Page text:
sylvia ashby

Are you a “chick who writes”?

Today I welcome Daniela from This Chick Writes Academy.

Welcome, Daniela!

I stumbled upon her gorgeous website recently and couldn’t get enough of the wonderful graphics and positive vibe of the place. There is always something happening. I recommend you visit it and fast. Happy readings!

Guest post by Daniela Pesconi-Arthur:

Let me guess…

  • You LOVE chick-lit and have your favourite heroines
  • You LOVE writing – even if you are a newbie to it
  • You have a blog (or a notebook, or dozens of them!) where you write your stories or about your daily life
  • You would love to write a chick-lit novel and have it published
  • You are not so sure how/where to start, you don’t know much about plotting, characterization, etc
  • You don’t have time to sit down and write
  • You get writer’s block
  • You’re afraid of eating a lot of rubbish/drinking too much/getting a square bum
  • You think I’ve made my point with this list 😉

Well, let me tell you something, ladies: until my late 30’s, I had no idea that I could write a novel – and see it published! was “conceived” during my one year living in Naples, Italy, and was inspired by my youngest sister. It was kept in the drawer for a couple of years until I used my MA to “nearly” finish writing it.

Then, in 2015, I participated in my first #NaNoWriMo and finished it. I gave myself a month to revise/edit, and off it went to six amazing beta-readers. I was terrified and so self-conscious you wouldn’t believe it. It all went well then – phew!

A few tweaks here, some more changes there and on 13th February 2016 was part of the Amazon Kindle bookshelves. The second novel, Mothers and Daughters, is on its way – watch this space – and it’s been so much fun writing it that I thought I should bring to you some of the excitement that is to write a chick lit novel.

This Chick Writes Academy is the perfect place for you to be, so you can finally get your novel(s) written and published!

By being a member of This Chick Writes Academy, you will have our support all the way through your writing journey, be it just writing that one novel, or many more, no matter what stage you are at (find out which stage you are at here).Once you identify your current stage, here’s how we can help:

Once you identify your current stage, here’s how we can help:

As a member of the Academy, you will have access to valuable tips and tricks for writing a chick-lit novel, as well as worksheets to help you organise your ideas. You’ll also have access to our closed community on Facebook, which will offer:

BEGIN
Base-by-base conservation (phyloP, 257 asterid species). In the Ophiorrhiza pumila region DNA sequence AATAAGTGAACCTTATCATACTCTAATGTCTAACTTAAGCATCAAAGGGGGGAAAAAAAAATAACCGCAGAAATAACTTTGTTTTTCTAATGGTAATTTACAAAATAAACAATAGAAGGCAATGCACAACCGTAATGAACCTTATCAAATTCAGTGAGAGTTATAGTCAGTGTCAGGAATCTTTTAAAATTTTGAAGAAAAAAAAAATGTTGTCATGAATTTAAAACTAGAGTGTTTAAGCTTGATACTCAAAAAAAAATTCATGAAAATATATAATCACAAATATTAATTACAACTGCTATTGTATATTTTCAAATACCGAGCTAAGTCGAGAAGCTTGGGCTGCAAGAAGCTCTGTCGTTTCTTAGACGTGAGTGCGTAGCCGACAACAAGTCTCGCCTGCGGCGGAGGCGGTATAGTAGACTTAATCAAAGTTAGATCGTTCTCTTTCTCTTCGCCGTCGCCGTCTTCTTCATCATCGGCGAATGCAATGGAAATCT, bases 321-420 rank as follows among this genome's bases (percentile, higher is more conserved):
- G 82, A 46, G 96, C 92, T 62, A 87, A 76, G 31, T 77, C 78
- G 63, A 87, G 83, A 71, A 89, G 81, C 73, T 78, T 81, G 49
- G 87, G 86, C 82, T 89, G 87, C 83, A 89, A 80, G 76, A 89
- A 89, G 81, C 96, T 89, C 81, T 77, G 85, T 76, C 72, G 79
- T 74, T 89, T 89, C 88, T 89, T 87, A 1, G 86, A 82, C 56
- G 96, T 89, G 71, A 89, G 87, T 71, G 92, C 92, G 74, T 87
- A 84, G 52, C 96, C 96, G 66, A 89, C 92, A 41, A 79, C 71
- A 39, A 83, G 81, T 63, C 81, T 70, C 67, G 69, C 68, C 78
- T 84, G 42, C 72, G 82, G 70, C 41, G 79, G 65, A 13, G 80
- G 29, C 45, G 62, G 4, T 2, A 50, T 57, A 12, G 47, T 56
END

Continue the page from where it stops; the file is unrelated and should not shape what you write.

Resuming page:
• a safe environment for you to connect with other writers
  • a weekly hangout with me, where I will give feedback to a chapter of your writing (this will be for all members, on Facebook Live, but every week, I’ll pick three chapters to give feedback on)
  • tips on how to edit/self-publish your novel once it’s done

So, are you up for it? Are you ready to add some serious fun to your writing life!

Click here to find more about it and to enrol for only $1 for the first month!

Offer valid until 31st May – 23:59 GMT (London time)


Mothers and Daughters will be launched on 11th June with pre-orderс from 5th June!

Sign up to be the first one to know and get as a thank you gift

a set of bookmarks!

Fractal Novels

What do snowflakes, cauliflower, and novels have in common?
The answer to this question is: fractals.
Fractal geometry is relatively new – the term was coined by Benoit Mandelbrot in 1975. A fractal is a geometric pattern that repeats at every level of magnification or in Mandelbrot’s own words “a fractal is a geometric shape that can be separated into parts, each of which is a reduced-scale version of the whole.”
Think of Russian nesting dolls.
But how are fractals relevant to writing?
Fractals help us study and understand scientific concepts, such as the way plants grow, as in broccoli or cauliflower; the patterns in freezing water – snowflakes, and the brain waves. Anything with a rhythm or a pattern has a chance of being fractal-like.

And what is a text, or a novel, if not a concept that you’d like to put through to people and be understood? The more structure there is to a text, the easier it would be for those reading it to make sense of it.
In his work “Poetics” Aristotle puts forth the idea of the three-act structure.
“A whole is what has a beginning and middle and end.” He writes.
I think that should be applied universally. I think that every part of every text – paragraph, sentence and even phrase, should also have “a beginning and middle and end”. In other words, it should be fractal. What is found in the whole should be found in its parts. That is how a text becomes consistent.

Let take the first paragraph of “Pride and Prejudice” by Jane Austin as an example:
“It is a truth universally acknowledged that a single man in possession of a good fortune must be in want of a wife.”
“It is a truth universally acknowledged…” is the beginning. Its purpose is to ease us in. It could be by adopting a universally known phrase, like here or something punchy that’d excite us, so we’d carry on reading.
“…a single man in possession of a good fortune…” is the middle of things. It’s not as exciting as the beginning or as dramatic as the end, but it’s still indispensable. It’s one of those things that you need to know in order to connect the dots.
“…must be in want of a wife.” Is the end. The climax in which, after all is said and done, all should be revealed. In good texts it’s surprising, as it is here. In bad texts it’s common and repetitive and dull.
“A whole is what has a beginning and middle and end.”
It’s as simple as that.